From my research I have found that there are in fact many links between music and maths that I did not know existed however there does not seem to be much evidence to prove that abilities in the two areas are linked. You do not necessarily have to be mathematically talented in order to acquire musical skills and knowledge.

I will take forward my knowledge of the links between the subject and hope to share them with those I teach in the future as music has always been a subject I have been passionate about but I never quite realised just how much of my mathematical knowledge I put to use throughout my studies of music. I feel that this may be a good way to help pupils who suffer from maths anxiety to put maths to use without actually realising it and hopefully improve their confidence along the way.



Gowers, T. (2011) “The Enduring Myth of Music and Maths”, The Guardian, 5th July, no page given.

Sangster, P. (2017) “Music and Maths” [powerpoint presentation] ED21006:Discovering Mathematics (Accessed 17th November 2017)






Teaching Across the Curriculum- Dance

When I noticed that a dance workshop would take place in the second week of the semester I instantly looked forward to participating. I have danced for around 13 years now and it has always been something that I see as not only a hobby but also as one of my main strengths. I taught a dance class for younger children during my final year at primary school and have been part of a dance group for as long as I can remember, now at which I assist in taking classes for younger dancers and have done for the past 3 years.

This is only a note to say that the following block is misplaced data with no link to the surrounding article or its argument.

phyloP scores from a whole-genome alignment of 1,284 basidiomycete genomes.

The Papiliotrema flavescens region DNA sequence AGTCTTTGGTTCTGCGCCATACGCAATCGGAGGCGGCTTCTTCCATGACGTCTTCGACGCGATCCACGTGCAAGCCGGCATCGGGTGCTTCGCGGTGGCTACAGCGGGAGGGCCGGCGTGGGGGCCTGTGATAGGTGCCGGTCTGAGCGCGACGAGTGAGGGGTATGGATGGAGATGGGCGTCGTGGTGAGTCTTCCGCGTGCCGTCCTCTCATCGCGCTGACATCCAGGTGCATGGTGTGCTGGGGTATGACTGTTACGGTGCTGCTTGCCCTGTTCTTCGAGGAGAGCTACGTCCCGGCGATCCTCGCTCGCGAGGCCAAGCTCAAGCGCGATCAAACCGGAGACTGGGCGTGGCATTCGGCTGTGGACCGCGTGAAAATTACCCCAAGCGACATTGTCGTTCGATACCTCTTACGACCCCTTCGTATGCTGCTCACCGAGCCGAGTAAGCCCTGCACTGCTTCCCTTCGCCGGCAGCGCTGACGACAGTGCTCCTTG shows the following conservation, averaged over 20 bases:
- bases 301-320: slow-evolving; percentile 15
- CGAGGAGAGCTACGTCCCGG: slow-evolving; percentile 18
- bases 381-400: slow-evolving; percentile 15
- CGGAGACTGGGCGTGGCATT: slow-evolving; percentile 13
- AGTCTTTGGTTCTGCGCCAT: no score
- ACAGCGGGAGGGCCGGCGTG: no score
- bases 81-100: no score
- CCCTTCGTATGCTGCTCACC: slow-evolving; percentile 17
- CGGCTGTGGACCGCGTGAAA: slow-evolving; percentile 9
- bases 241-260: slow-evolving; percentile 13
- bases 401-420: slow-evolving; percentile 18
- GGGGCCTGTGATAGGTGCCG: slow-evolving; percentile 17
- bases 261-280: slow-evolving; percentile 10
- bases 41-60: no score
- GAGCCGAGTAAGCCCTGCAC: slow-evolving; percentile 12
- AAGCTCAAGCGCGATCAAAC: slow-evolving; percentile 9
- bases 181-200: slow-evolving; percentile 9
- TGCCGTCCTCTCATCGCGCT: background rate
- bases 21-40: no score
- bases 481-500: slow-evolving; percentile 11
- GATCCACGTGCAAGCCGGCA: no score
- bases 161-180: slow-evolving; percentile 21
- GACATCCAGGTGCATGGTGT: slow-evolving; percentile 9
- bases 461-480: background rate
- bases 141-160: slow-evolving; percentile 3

After reading parts of “Get Scotland Dancing: A Literature Review (2014)” I now have a clearer understanding of the various purposes dance can have- whether it be to improve physical health, to portray emotion or to reflect on human behaviour in society- dance is something that has an involvement in our lives at some point or another. Also by reading the article I have become more aware in the part dance plays in our culture here in Scotland which roots from our folk history. However, research has shown that at present, a low percentage of Scottish people participate in dance regularly. Dance can be a great form of improving physical wellbeing therefore if we teach dance to our pupils with enthusiasm and passion it will then allow them to enjoy what they are participating in whilst forming a healthy lifestyle and learning new skills all at the same time.

There are many individual factors which suggest that dance may only be aimed at a certain group of people, these factors include age, gender and motivations. It is part of our job, as teachers, to ensure that every child in our class feels as though they can fully participate and express themselves with confidence in the things they do, therefore by teaching dance from a young age, this will allow the children to both grow in confidence and develop their skills.

I feel as though my own experiences and my dance background will help me in terms of teaching the dance curriculum. I still feel as though I will face some challenges that will perhaps include getting the children to have the confidence to participate or finding the enthusiasm to fully enjoy what they are being taught. My goal, as a teacher is to ensure that all of my pupils feel confident and comfortable enough to participate and enjoy the dance curriculum, I aim for a relaxed environment in which the children can enjoy their learning and gain new skills.

Although I feel as though dance will be one of the areas I am most confident in to teach, I have still set myself a goal which is to familiarise myself with the curriculum around dance and to broaden my own creativity to come up with various different ideas to use whilst teaching dance to a class.

I feel as though teaching the dance curriculum will come with both ups and downs but it is something that I am greatly looking forward to doing in the future.